Now, you might be thinking “well, if I were a person in charge of designing the personas, I’d just make it agree with everything I say.” This is a problem teams suffer from. The importance of a persona is not to represent you, it’s to represent the user, whose goals and frustrations are his or her own.
User experience only works when the people that are developing the product work as a team. It’s not only the designer’s role to come up with a design that is user-focused, but the responsibility must also be taken on by the client and developers.
To paraphrase an ancient African proverb, it takes a village to raise a child. In a similar vein, it takes a team to create a persona. They can’t be created by one person, otherwise they’d be too subjective. We need to have the whole team involved in the process to ensure that personal biases are kept to a minimum. It’s useful to base these personas on real users and not just ones we think might be users, therefore some field study and customer development is always important prior to the persona’s conception.
A great way to embed personas throughout the process is to have different members of the team be responsible for different personas’ goals. That way, when decisions are being made, one team member isn’t trying to figure out if the goals for five personas are being met; five people are weighing in with their thoughts about their specific personas.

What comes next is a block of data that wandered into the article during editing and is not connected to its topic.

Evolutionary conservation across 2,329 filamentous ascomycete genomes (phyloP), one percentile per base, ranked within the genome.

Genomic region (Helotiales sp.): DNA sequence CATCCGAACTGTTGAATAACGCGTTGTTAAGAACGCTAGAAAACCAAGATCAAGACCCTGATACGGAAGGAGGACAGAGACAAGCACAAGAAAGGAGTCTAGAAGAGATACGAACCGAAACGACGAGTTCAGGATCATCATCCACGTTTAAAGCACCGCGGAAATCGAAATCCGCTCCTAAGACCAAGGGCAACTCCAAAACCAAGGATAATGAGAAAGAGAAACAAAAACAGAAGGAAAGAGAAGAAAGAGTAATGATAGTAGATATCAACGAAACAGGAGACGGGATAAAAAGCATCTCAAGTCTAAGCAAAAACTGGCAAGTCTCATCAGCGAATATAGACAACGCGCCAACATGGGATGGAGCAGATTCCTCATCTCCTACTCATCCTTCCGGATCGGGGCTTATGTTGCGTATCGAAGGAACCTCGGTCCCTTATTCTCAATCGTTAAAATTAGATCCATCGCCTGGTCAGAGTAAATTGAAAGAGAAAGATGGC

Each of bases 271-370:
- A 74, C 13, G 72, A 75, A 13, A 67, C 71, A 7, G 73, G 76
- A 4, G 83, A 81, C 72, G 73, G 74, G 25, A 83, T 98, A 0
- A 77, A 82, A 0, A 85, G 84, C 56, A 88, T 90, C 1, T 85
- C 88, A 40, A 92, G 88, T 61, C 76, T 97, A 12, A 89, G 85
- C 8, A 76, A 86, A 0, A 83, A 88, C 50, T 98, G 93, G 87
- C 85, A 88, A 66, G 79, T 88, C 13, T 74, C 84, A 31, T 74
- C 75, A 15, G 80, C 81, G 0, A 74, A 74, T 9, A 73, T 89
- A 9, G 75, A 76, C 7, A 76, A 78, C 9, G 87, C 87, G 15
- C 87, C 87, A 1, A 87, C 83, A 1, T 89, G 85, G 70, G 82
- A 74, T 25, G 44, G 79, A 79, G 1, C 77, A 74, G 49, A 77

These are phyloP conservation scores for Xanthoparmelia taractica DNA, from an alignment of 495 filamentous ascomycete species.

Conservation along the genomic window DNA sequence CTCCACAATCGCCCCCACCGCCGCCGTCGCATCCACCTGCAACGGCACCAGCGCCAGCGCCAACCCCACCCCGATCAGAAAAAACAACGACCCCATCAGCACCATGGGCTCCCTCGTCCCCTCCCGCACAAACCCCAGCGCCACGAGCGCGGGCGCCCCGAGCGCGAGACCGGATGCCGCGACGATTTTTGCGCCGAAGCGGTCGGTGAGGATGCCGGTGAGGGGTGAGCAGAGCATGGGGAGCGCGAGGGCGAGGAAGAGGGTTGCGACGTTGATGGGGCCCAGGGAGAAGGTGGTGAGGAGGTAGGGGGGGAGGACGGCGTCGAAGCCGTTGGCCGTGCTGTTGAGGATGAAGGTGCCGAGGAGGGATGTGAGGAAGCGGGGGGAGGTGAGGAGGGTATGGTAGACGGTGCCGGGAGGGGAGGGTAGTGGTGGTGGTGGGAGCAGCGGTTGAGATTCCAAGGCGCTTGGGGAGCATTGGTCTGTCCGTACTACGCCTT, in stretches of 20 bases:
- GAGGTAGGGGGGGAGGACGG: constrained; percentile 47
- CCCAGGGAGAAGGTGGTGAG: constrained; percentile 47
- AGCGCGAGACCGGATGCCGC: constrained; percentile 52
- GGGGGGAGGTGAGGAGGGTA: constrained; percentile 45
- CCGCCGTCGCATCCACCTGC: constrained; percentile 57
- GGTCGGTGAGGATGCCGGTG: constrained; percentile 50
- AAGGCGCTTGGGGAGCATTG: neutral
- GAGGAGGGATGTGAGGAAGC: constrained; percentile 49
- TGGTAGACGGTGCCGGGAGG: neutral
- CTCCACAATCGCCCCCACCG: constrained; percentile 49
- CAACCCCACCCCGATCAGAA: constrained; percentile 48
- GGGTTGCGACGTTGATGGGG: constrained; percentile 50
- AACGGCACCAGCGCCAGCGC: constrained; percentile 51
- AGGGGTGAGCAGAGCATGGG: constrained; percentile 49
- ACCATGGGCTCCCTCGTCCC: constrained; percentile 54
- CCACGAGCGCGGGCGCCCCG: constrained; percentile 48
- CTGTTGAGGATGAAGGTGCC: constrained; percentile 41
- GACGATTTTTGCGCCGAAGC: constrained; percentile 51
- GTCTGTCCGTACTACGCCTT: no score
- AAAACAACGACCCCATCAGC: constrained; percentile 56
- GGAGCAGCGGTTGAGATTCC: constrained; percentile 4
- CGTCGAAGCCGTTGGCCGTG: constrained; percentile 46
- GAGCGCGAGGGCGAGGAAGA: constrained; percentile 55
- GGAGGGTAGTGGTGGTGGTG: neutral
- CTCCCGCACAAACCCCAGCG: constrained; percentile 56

In 2009, Frank Long conducted a study with 9 groups of students from the National College of Art and Design in Dublin that got the groups to use personas and find out how effective they were in their process of creating designs that served the users, with Neilsen’s Usability Heuristics as a base for the scores that were given.
In the study, Long found that the Beta and Gamma teams using personas scored higher on Neilsen’s list than the Alpha team that acted as a control group. In the focus group that concluded the study, group members noted that personas did help guide design decisions, and they were able to clearly recall their persona and its key bits of information.